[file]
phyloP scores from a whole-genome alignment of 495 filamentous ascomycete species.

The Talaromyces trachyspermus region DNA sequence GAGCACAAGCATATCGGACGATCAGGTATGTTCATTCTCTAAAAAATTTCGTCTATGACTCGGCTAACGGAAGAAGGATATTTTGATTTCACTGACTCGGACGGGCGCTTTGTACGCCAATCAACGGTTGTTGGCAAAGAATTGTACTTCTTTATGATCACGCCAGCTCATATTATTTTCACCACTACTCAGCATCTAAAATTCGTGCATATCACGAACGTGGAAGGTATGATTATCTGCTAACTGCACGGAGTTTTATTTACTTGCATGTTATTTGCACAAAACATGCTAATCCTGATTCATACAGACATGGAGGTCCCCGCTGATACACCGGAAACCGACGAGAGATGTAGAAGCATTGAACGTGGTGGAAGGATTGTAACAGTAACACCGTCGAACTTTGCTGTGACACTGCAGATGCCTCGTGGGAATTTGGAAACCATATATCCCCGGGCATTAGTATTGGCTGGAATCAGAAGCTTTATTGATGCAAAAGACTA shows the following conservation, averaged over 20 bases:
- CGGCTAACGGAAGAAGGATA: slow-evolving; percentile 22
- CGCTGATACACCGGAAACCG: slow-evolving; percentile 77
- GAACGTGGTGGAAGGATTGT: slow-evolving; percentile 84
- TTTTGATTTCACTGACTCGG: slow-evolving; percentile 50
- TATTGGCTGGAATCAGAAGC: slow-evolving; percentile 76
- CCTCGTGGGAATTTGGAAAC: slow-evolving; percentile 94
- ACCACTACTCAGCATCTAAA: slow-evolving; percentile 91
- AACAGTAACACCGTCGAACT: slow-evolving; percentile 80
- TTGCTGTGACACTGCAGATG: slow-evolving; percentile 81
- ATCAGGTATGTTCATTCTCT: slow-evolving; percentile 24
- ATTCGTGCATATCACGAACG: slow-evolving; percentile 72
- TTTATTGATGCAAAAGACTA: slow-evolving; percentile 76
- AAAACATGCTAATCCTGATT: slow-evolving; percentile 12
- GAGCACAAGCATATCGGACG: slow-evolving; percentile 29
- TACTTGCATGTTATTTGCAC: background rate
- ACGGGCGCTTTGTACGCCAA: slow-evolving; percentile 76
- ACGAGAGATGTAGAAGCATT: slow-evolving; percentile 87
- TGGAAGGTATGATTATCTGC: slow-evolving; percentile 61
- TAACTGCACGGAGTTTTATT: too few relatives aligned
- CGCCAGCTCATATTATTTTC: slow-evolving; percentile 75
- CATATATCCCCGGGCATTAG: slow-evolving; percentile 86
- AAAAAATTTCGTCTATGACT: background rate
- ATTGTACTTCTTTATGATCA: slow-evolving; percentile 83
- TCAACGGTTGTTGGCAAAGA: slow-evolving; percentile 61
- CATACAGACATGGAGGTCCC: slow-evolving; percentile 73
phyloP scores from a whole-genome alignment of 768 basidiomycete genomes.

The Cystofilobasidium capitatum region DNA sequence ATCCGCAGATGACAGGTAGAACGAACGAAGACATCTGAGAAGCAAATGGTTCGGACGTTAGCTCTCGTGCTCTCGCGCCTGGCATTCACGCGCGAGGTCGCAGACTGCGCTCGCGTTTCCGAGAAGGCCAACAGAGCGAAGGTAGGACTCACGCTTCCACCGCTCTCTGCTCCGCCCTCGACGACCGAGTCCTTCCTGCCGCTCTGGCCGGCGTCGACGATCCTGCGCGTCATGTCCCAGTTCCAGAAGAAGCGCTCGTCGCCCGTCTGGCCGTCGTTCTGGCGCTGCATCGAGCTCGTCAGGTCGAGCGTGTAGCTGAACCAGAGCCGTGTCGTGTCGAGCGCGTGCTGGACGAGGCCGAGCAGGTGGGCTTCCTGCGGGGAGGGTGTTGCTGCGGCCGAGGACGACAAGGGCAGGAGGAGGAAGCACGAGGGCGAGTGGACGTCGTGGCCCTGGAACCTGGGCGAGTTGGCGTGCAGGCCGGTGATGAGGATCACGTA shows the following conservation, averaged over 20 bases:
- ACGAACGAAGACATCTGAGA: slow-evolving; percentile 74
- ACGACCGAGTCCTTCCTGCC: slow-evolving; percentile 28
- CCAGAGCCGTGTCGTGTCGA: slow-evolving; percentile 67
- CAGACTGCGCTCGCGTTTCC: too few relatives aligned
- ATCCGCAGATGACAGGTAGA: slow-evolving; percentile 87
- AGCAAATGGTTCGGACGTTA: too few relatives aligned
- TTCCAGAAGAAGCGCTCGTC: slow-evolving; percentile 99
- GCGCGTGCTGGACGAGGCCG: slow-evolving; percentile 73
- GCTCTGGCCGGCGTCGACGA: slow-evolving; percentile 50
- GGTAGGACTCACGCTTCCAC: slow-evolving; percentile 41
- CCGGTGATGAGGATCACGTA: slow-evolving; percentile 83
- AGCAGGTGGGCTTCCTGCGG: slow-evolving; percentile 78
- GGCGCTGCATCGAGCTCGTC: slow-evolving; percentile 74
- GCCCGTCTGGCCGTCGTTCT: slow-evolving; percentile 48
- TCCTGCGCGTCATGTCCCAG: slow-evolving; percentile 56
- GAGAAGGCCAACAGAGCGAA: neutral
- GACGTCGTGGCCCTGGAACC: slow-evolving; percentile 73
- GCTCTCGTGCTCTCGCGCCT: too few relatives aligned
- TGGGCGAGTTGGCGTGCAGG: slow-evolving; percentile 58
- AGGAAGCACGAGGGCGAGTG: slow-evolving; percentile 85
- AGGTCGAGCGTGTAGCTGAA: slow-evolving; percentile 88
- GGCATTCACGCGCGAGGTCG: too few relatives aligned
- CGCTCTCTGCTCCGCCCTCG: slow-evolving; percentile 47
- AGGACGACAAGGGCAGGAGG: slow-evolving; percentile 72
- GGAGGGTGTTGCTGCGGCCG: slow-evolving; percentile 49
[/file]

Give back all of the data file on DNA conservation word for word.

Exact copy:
phyloP scores from a whole-genome alignment of 495 filamentous ascomycete species.

The Talaromyces trachyspermus region DNA sequence GAGCACAAGCATATCGGACGATCAGGTATGTTCATTCTCTAAAAAATTTCGTCTATGACTCGGCTAACGGAAGAAGGATATTTTGATTTCACTGACTCGGACGGGCGCTTTGTACGCCAATCAACGGTTGTTGGCAAAGAATTGTACTTCTTTATGATCACGCCAGCTCATATTATTTTCACCACTACTCAGCATCTAAAATTCGTGCATATCACGAACGTGGAAGGTATGATTATCTGCTAACTGCACGGAGTTTTATTTACTTGCATGTTATTTGCACAAAACATGCTAATCCTGATTCATACAGACATGGAGGTCCCCGCTGATACACCGGAAACCGACGAGAGATGTAGAAGCATTGAACGTGGTGGAAGGATTGTAACAGTAACACCGTCGAACTTTGCTGTGACACTGCAGATGCCTCGTGGGAATTTGGAAACCATATATCCCCGGGCATTAGTATTGGCTGGAATCAGAAGCTTTATTGATGCAAAAGACTA shows the following conservation, averaged over 20 bases:
- CGGCTAACGGAAGAAGGATA: slow-evolving; percentile 22
- CGCTGATACACCGGAAACCG: slow-evolving; percentile 77
- GAACGTGGTGGAAGGATTGT: slow-evolving; percentile 84
- TTTTGATTTCACTGACTCGG: slow-evolving; percentile 50
- TATTGGCTGGAATCAGAAGC: slow-evolving; percentile 76
- CCTCGTGGGAATTTGGAAAC: slow-evolving; percentile 94
- ACCACTACTCAGCATCTAAA: slow-evolving; percentile 91
- AACAGTAACACCGTCGAACT: slow-evolving; percentile 80
- TTGCTGTGACACTGCAGATG: slow-evolving; percentile 81
- ATCAGGTATGTTCATTCTCT: slow-evolving; percentile 24
- ATTCGTGCATATCACGAACG: slow-evolving; percentile 72
- TTTATTGATGCAAAAGACTA: slow-evolving; percentile 76
- AAAACATGCTAATCCTGATT: slow-evolving; percentile 12
- GAGCACAAGCATATCGGACG: slow-evolving; percentile 29
- TACTTGCATGTTATTTGCAC: background rate
- ACGGGCGCTTTGTACGCCAA: slow-evolving; percentile 76
- ACGAGAGATGTAGAAGCATT: slow-evolving; percentile 87
- TGGAAGGTATGATTATCTGC: slow-evolving; percentile 61
- TAACTGCACGGAGTTTTATT: too few relatives aligned
- CGCCAGCTCATATTATTTTC: slow-evolving; percentile 75
- CATATATCCCCGGGCATTAG: slow-evolving; percentile 86
- AAAAAATTTCGTCTATGACT: background rate
- ATTGTACTTCTTTATGATCA: slow-evolving; percentile 83
- TCAACGGTTGTTGGCAAAGA: slow-evolving; percentile 61
- CATACAGACATGGAGGTCCC: slow-evolving; percentile 73
phyloP scores from a whole-genome alignment of 768 basidiomycete genomes.

The Cystofilobasidium capitatum region DNA sequence ATCCGCAGATGACAGGTAGAACGAACGAAGACATCTGAGAAGCAAATGGTTCGGACGTTAGCTCTCGTGCTCTCGCGCCTGGCATTCACGCGCGAGGTCGCAGACTGCGCTCGCGTTTCCGAGAAGGCCAACAGAGCGAAGGTAGGACTCACGCTTCCACCGCTCTCTGCTCCGCCCTCGACGACCGAGTCCTTCCTGCCGCTCTGGCCGGCGTCGACGATCCTGCGCGTCATGTCCCAGTTCCAGAAGAAGCGCTCGTCGCCCGTCTGGCCGTCGTTCTGGCGCTGCATCGAGCTCGTCAGGTCGAGCGTGTAGCTGAACCAGAGCCGTGTCGTGTCGAGCGCGTGCTGGACGAGGCCGAGCAGGTGGGCTTCCTGCGGGGAGGGTGTTGCTGCGGCCGAGGACGACAAGGGCAGGAGGAGGAAGCACGAGGGCGAGTGGACGTCGTGGCCCTGGAACCTGGGCGAGTTGGCGTGCAGGCCGGTGATGAGGATCACGTA shows the following conservation, averaged over 20 bases:
- ACGAACGAAGACATCTGAGA: slow-evolving; percentile 74
- ACGACCGAGTCCTTCCTGCC: slow-evolving; percentile 28
- CCAGAGCCGTGTCGTGTCGA: slow-evolving; percentile 67
- CAGACTGCGCTCGCGTTTCC: too few relatives aligned
- ATCCGCAGATGACAGGTAGA: slow-evolving; percentile 87
- AGCAAATGGTTCGGACGTTA: too few relatives aligned
- TTCCAGAAGAAGCGCTCGTC: slow-evolving; percentile 99
- GCGCGTGCTGGACGAGGCCG: slow-evolving; percentile 73
- GCTCTGGCCGGCGTCGACGA: slow-evolving; percentile 50
- GGTAGGACTCACGCTTCCAC: slow-evolving; percentile 41
- CCGGTGATGAGGATCACGTA: slow-evolving; percentile 83
- AGCAGGTGGGCTTCCTGCGG: slow-evolving; percentile 78
- GGCGCTGCATCGAGCTCGTC: slow-evolving; percentile 74
- GCCCGTCTGGCCGTCGTTCT: slow-evolving; percentile 48
- TCCTGCGCGTCATGTCCCAG: slow-evolving; percentile 56
- GAGAAGGCCAACAGAGCGAA: neutral
- GACGTCGTGGCCCTGGAACC: slow-evolving; percentile 73
- GCTCTCGTGCTCTCGCGCCT: too few relatives aligned
- TGGGCGAGTTGGCGTGCAGG: slow-evolving; percentile 58
- AGGAAGCACGAGGGCGAGTG: slow-evolving; percentile 85
- AGGTCGAGCGTGTAGCTGAA: slow-evolving; percentile 88
- GGCATTCACGCGCGAGGTCG: too few relatives aligned
- CGCTCTCTGCTCCGCCCTCG: slow-evolving; percentile 47
- AGGACGACAAGGGCAGGAGG: slow-evolving; percentile 72
- GGAGGGTGTTGCTGCGGCCG: slow-evolving; percentile 49